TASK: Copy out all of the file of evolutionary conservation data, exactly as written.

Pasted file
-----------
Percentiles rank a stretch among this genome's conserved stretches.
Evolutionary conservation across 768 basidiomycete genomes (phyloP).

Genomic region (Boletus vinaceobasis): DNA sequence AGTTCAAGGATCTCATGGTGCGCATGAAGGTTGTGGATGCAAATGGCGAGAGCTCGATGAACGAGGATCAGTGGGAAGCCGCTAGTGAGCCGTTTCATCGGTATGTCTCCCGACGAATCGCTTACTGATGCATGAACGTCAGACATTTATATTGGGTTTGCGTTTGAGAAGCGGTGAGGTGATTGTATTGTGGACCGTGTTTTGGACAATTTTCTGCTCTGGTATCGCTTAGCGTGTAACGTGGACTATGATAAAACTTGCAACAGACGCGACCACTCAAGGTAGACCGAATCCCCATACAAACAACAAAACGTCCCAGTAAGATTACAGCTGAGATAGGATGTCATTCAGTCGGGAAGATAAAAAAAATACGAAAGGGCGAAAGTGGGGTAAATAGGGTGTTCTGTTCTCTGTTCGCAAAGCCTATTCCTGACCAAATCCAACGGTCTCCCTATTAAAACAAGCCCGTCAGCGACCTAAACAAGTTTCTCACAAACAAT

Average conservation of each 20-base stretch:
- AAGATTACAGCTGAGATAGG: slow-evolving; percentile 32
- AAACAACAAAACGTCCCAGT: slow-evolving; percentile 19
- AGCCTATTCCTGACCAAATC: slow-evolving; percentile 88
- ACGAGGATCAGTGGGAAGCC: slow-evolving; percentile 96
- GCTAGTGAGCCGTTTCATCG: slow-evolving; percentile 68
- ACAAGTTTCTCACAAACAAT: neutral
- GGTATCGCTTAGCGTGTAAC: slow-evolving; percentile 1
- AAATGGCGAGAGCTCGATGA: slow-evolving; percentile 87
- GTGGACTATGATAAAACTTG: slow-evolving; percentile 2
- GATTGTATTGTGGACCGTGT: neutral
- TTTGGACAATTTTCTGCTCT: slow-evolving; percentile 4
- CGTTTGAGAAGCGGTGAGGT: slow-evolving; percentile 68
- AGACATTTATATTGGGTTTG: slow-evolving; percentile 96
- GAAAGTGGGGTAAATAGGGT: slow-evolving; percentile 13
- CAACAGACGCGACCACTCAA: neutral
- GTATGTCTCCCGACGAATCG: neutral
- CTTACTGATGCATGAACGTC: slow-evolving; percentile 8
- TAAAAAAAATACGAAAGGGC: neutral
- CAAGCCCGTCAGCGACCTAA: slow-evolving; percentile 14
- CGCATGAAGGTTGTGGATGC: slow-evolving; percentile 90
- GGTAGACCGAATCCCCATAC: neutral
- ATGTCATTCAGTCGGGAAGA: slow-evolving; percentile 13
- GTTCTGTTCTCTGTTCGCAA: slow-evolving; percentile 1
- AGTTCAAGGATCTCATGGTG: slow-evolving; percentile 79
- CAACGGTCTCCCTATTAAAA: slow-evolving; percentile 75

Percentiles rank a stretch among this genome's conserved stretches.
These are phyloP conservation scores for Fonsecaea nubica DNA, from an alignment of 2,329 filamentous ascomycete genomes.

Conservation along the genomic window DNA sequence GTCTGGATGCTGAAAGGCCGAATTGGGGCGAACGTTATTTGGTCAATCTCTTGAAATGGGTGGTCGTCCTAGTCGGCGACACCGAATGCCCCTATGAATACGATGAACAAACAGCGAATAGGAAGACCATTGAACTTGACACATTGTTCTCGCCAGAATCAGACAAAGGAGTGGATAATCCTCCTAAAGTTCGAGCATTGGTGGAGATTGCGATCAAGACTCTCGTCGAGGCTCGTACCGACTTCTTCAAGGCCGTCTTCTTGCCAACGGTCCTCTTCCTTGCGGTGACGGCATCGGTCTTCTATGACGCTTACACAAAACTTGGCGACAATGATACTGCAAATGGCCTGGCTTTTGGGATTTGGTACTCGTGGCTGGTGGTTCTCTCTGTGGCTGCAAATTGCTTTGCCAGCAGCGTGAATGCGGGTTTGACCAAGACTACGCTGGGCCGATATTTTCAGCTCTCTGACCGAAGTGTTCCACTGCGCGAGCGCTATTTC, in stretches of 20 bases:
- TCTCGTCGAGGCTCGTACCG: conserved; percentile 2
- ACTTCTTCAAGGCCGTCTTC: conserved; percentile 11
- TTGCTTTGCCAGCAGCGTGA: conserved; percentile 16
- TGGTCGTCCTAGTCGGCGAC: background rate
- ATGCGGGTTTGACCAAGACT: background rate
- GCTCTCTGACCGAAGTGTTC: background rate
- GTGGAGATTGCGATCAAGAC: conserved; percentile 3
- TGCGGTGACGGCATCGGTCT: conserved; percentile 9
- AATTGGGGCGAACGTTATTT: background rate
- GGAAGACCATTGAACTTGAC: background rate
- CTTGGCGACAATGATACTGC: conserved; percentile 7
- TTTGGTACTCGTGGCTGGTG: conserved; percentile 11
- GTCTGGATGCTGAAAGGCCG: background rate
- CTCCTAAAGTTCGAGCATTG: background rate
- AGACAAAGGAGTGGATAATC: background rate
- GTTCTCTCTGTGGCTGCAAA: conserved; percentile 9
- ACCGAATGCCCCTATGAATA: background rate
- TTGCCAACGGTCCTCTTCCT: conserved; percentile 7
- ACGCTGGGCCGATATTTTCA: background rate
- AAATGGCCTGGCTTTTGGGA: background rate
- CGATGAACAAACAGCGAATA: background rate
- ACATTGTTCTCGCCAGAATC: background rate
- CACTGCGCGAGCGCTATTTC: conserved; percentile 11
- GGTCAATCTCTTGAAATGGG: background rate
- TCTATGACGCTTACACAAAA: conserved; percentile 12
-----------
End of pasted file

Percentiles rank a stretch among this genome's conserved stretches.
Evolutionary conservation across 768 basidiomycete genomes (phyloP).

Genomic region (Boletus vinaceobasis): DNA sequence AGTTCAAGGATCTCATGGTGCGCATGAAGGTTGTGGATGCAAATGGCGAGAGCTCGATGAACGAGGATCAGTGGGAAGCCGCTAGTGAGCCGTTTCATCGGTATGTCTCCCGACGAATCGCTTACTGATGCATGAACGTCAGACATTTATATTGGGTTTGCGTTTGAGAAGCGGTGAGGTGATTGTATTGTGGACCGTGTTTTGGACAATTTTCTGCTCTGGTATCGCTTAGCGTGTAACGTGGACTATGATAAAACTTGCAACAGACGCGACCACTCAAGGTAGACCGAATCCCCATACAAACAACAAAACGTCCCAGTAAGATTACAGCTGAGATAGGATGTCATTCAGTCGGGAAGATAAAAAAAATACGAAAGGGCGAAAGTGGGGTAAATAGGGTGTTCTGTTCTCTGTTCGCAAAGCCTATTCCTGACCAAATCCAACGGTCTCCCTATTAAAACAAGCCCGTCAGCGACCTAAACAAGTTTCTCACAAACAAT

Average conservation of each 20-base stretch:
- AAGATTACAGCTGAGATAGG: slow-evolving; percentile 32
- AAACAACAAAACGTCCCAGT: slow-evolving; percentile 19
- AGCCTATTCCTGACCAAATC: slow-evolving; percentile 88
- ACGAGGATCAGTGGGAAGCC: slow-evolving; percentile 96
- GCTAGTGAGCCGTTTCATCG: slow-evolving; percentile 68
- ACAAGTTTCTCACAAACAAT: neutral
- GGTATCGCTTAGCGTGTAAC: slow-evolving; percentile 1
- AAATGGCGAGAGCTCGATGA: slow-evolving; percentile 87
- GTGGACTATGATAAAACTTG: slow-evolving; percentile 2
- GATTGTATTGTGGACCGTGT: neutral
- TTTGGACAATTTTCTGCTCT: slow-evolving; percentile 4
- CGTTTGAGAAGCGGTGAGGT: slow-evolving; percentile 68
- AGACATTTATATTGGGTTTG: slow-evolving; percentile 96
- GAAAGTGGGGTAAATAGGGT: slow-evolving; percentile 13
- CAACAGACGCGACCACTCAA: neutral
- GTATGTCTCCCGACGAATCG: neutral
- CTTACTGATGCATGAACGTC: slow-evolving; percentile 8
- TAAAAAAAATACGAAAGGGC: neutral
- CAAGCCCGTCAGCGACCTAA: slow-evolving; percentile 14
- CGCATGAAGGTTGTGGATGC: slow-evolving; percentile 90
- GGTAGACCGAATCCCCATAC: neutral
- ATGTCATTCAGTCGGGAAGA: slow-evolving; percentile 13
- GTTCTGTTCTCTGTTCGCAA: slow-evolving; percentile 1
- AGTTCAAGGATCTCATGGTG: slow-evolving; percentile 79
- CAACGGTCTCCCTATTAAAA: slow-evolving; percentile 75

Percentiles rank a stretch among this genome's conserved stretches.
These are phyloP conservation scores for Fonsecaea nubica DNA, from an alignment of 2,329 filamentous ascomycete genomes.

Conservation along the genomic window DNA sequence GTCTGGATGCTGAAAGGCCGAATTGGGGCGAACGTTATTTGGTCAATCTCTTGAAATGGGTGGTCGTCCTAGTCGGCGACACCGAATGCCCCTATGAATACGATGAACAAACAGCGAATAGGAAGACCATTGAACTTGACACATTGTTCTCGCCAGAATCAGACAAAGGAGTGGATAATCCTCCTAAAGTTCGAGCATTGGTGGAGATTGCGATCAAGACTCTCGTCGAGGCTCGTACCGACTTCTTCAAGGCCGTCTTCTTGCCAACGGTCCTCTTCCTTGCGGTGACGGCATCGGTCTTCTATGACGCTTACACAAAACTTGGCGACAATGATACTGCAAATGGCCTGGCTTTTGGGATTTGGTACTCGTGGCTGGTGGTTCTCTCTGTGGCTGCAAATTGCTTTGCCAGCAGCGTGAATGCGGGTTTGACCAAGACTACGCTGGGCCGATATTTTCAGCTCTCTGACCGAAGTGTTCCACTGCGCGAGCGCTATTTC, in stretches of 20 bases:
- TCTCGTCGAGGCTCGTACCG: conserved; percentile 2
- ACTTCTTCAAGGCCGTCTTC: conserved; percentile 11
- TTGCTTTGCCAGCAGCGTGA: conserved; percentile 16
- TGGTCGTCCTAGTCGGCGAC: background rate
- ATGCGGGTTTGACCAAGACT: background rate
- GCTCTCTGACCGAAGTGTTC: background rate
- GTGGAGATTGCGATCAAGAC: conserved; percentile 3
- TGCGGTGACGGCATCGGTCT: conserved; percentile 9
- AATTGGGGCGAACGTTATTT: background rate
- GGAAGACCATTGAACTTGAC: background rate
- CTTGGCGACAATGATACTGC: conserved; percentile 7
- TTTGGTACTCGTGGCTGGTG: conserved; percentile 11
- GTCTGGATGCTGAAAGGCCG: background rate
- CTCCTAAAGTTCGAGCATTG: background rate
- AGACAAAGGAGTGGATAATC: background rate
- GTTCTCTCTGTGGCTGCAAA: conserved; percentile 9
- ACCGAATGCCCCTATGAATA: background rate
- TTGCCAACGGTCCTCTTCCT: conserved; percentile 7
- ACGCTGGGCCGATATTTTCA: background rate
- AAATGGCCTGGCTTTTGGGA: background rate
- CGATGAACAAACAGCGAATA: background rate
- ACATTGTTCTCGCCAGAATC: background rate
- CACTGCGCGAGCGCTATTTC: conserved; percentile 11
- GGTCAATCTCTTGAAATGGG: background rate
- TCTATGACGCTTACACAAAA: conserved; percentile 12